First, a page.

‘The Happytime Murders’ shoots itself in the foot

“The Happytime Murders” – “It ain’t a crime to be warm and fuzzy, but it might as well be.” – Private Investigator Phil Philips

Yes, society treats puppets as second-class citizens in 2018 Los Angeles.  Puppets work, play and live with humans but are considered inferior or inherently subordinate, because their primary color fabric-exteriors and pillowy interiors make them different from people.  This overt racism is now coupled with a recent puppet-killing spree, and Phil Philips (Bill Barretta) – a scorned former police detective – is determined to find the perpetrator.

Wait, is this a Muppet film?  It is, but not a typical one, as director Brian Henson (“The Muppet Christmas Carol” (1992) and “Muppet Treasure Island” (1996)) steps into the seedy, adult world of murder-mysteries and drug use.  This adults-only, Muppet-meets-crime comedy is rated-R, and admittedly, it delivers some awfully big laughs.  It takes chances, and the overall experience is an amusing curiosity, but the gritty tones do not exactly gel with the Muppets’ inherently comedic nature.

It just isn’t as fun as it should be.

The straight-forward plot follows heavy, traditional crime film themes, as Phil – a puppet – uncovers clues in unlikely places, feels regret from past mistakes and reconciles with old colleagues.  One can easily predict the overall story arc, and therefore, the film’s obvious value rests with Henson’s creative Muppet-integration over a 91-minute runtime.

Of course, he includes his Muppets in unexpected places, and they delightfully arrive in all shapes and sizes, including a motley crew of poker-playing criminals, a Santa Monica Pier bodybuilder and a bunny rabbit with a porn addiction.  A porn addiction?  The visual ingenuity of the Muppets’ construction and the actual mechanics of bringing them to life never cease to amaze this critic, and the filmmakers solidly and wholly deliver in these spaces.

The Muppets and human characters – like Phil, his loyal secretary Bubbles (Maya Rudolph), Det. Connie Edwards (Melissa McCarthy), and others surprisingly fill many spaces with curse words at a pace that almost rivals 1983’s “Scarface”.

Well, not quite that bad, but the cast swears a lot!

After the initial shock of seeing and hearing a Muppet expel the f-word within the movie’s first two minutes, the constant puppet-cursing soon loses its impact and does not serve a purpose, other than to tonally match with the downer-narrative.

Some stand-up comics receive similar criticism for delivering numerous obscenities that do not add substance to their acts.  The adult cartoon-movie “Sausage Party” (2016) – about living and breathing grocery store items – runs into similar problems.  Sure, a potato about to be peeled over a kitchen sink deserves to decry some verbal vomit, but excessive salty language is unnecessary during – basically – every conversation throughout 89 animated-minutes.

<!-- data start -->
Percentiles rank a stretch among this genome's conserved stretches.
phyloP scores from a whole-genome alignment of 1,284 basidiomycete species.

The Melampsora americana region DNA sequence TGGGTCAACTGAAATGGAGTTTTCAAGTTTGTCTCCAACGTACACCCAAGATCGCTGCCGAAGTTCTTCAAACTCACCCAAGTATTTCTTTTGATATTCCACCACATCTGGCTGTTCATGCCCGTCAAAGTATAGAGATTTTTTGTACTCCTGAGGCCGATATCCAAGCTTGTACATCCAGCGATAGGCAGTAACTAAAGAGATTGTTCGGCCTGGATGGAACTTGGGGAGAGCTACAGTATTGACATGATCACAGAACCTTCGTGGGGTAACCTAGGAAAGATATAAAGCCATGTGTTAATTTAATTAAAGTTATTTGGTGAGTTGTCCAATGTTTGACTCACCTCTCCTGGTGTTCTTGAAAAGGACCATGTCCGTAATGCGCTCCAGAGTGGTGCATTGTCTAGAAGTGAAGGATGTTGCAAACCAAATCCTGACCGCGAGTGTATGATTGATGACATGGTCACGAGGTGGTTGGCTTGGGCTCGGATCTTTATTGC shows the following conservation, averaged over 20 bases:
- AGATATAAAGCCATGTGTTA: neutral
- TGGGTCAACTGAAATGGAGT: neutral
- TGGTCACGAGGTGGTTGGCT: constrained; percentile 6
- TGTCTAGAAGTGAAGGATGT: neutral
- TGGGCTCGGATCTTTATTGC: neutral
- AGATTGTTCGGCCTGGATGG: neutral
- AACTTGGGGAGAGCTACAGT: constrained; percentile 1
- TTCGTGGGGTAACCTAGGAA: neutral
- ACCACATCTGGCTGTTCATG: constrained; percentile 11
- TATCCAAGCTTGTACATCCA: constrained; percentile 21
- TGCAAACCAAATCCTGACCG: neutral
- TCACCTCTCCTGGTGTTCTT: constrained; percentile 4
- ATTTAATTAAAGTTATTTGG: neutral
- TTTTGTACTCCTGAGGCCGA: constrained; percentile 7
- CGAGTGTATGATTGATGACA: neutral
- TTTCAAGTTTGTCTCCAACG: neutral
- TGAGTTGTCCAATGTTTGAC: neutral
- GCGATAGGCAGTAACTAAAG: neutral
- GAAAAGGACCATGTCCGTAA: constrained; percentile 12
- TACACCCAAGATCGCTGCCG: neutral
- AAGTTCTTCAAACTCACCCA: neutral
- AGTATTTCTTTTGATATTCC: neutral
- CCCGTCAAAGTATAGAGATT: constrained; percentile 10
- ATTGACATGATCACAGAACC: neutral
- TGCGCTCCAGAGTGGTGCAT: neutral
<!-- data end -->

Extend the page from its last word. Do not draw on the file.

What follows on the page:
Speaking of conversations, “The Happytime Murders” features three very distasteful, riotous moments that will stir plenty of discussion.  Depending on one’s point of view, these controversial scenes will either bring the down house or engender groans of disgust.  (The first scene actually appears on-screen way too early, and it unfortunately lessens the impact of the most zany, over-the-top sequence in the second act.)

“The Happytime Murders” runs into discord in another way.  Those said over-the-top high points are separated by frequent, long spaces of dull police-procedure mechanics and continued exploration around Phil’s angst and hopeful redemption.  While strolling through the anticipated steps of a standard whodunnit, the film is in desperate need of pick-me-ups, and for some reason, music is noticeably absent.  Some colorful song and dance numbers like “This Puppet has a Heart”, “Crime Pays Big Time” or “Muppets are People Too” could have filled those voids.

Hey, musical numbers work extremely well with Muppet features.  Who could forget “Movin’ Right Along” from “The Muppet Movie” (1979)?

Looking into non-Muppet, rated-R territory, “Team America: World Police” (2004) is an infinitely-offensive, but highly-effective puppet film.  “South Park” creators Trey Parker and Matt Stone dive headfirst into provocative material, and they match the tone(s) with an absurd and hilarious soundtrack with lyrics like “Freedom isn’t free……Freedom costs a buck ‘o five.”

How about a musical number from “The Happytime Murders”?  Ironically, as soon as the film ends, a catchy and enjoyable 80’s singalong blasts on-screen, and this music video with Muppets delivers the most gratifying three minutes of the entire picture.

What if Phil sang “It ain’t a crime to be warm and fuzzy, but it might as well be,” instead of moping about it?

Just a thought.

⭐⭐ out of  ⭐⭐⭐⭐

Image credits: STX Entertainment;  Trailer credits:  Movie Trailers Source

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